So around this time I finally gave in and started learning React. My first impression was actually less related to the framework and more to the quality of the React introductory tutorial. I was surprised how easy it was to read and understand.
As I toured through the different areas of the framework, that feeling just expanded to encapsulate how I felt about React on the whole. I love the straightforwardness that seems to permeate React's design.
One thing I was reading about in the documentation but not quite understanding: Hooks. Maybe it was the terminology, the explanation, or maybe I just needed more time to wrap my head around everything, but I wasn't sure exactly what I was looking at with Hooks. So I started writing class components. This was great in and of itself because even though the docs made it clear that Hooks were the new thing, the docs made it just as clear that they were an optional enhancement to the React framework. I was simply encouraged to come back and check out Hooks when I was ready.
Instead I focused on what seemed the older, more stable core of React. I got my footing and then shipped my first React app about four months later.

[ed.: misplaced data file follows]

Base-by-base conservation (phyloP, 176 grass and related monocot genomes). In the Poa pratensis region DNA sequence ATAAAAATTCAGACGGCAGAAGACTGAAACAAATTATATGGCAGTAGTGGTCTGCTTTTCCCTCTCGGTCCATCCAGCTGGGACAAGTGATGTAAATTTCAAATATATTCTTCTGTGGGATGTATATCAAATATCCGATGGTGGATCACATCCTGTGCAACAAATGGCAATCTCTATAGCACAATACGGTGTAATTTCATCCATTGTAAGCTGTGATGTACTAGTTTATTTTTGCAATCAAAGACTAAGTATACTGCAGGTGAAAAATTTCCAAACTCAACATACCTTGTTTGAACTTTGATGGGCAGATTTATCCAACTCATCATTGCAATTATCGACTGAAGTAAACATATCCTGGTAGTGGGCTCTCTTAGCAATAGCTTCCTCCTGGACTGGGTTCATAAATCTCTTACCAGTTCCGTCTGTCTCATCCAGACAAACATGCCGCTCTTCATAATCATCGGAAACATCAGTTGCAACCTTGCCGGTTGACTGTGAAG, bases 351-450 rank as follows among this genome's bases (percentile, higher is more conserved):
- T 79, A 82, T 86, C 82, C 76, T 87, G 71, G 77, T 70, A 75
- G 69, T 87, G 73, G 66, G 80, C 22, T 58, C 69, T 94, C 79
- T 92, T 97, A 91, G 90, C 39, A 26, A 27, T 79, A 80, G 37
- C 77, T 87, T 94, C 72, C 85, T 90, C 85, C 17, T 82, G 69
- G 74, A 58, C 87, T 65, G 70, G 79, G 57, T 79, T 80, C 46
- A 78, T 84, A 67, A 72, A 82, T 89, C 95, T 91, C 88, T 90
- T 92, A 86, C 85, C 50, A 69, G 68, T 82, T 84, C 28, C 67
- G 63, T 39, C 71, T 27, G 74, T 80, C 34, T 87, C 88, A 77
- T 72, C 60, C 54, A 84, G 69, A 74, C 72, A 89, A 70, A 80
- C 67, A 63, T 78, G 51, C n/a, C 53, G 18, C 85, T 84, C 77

Sometime after the launch that project, after I'd had some time to rest, I found myself getting ready to start a new side project (built on React, since I was fascinated). Checking something on Stack Overflow, I saw a comment that reminded me of React Hooks. Finally I doubled back to the React docs to get a clear idea of what those durn Hooks were.
What can I say? I love em. Writing all functional components and using a retooled State save me code (and clutter). Everything feels lighter on its feet; more streamlined. Maybe I can't truly wish that I'd employed Hooks from the beginning—since their depiction as optional was part of the welcoming, practical air that drew me in—but I do feel that Hooks have been a huge improvement to the way I work with React.
One Year Anniversary
It's been about a year since I started messing around with React, and I like the framework quite a lot. Its popularity led to the release of so many helpful packages, and that goes a long way. Its popularity also makes it easier to learn because there are more people asking and answering questions online, more people creating more learning resources for more people of different learning styles. Today I'm still maintaining React apps for a couple clients, but if I were to start a new side project right now, I might reach for a more lightweight framework. That'd be more out of curiosity than anything else. Like anything you practice regularly for a year, it's easy for me write with React brain right now. Maybe in another year's time, I'll be hooked on a different framework.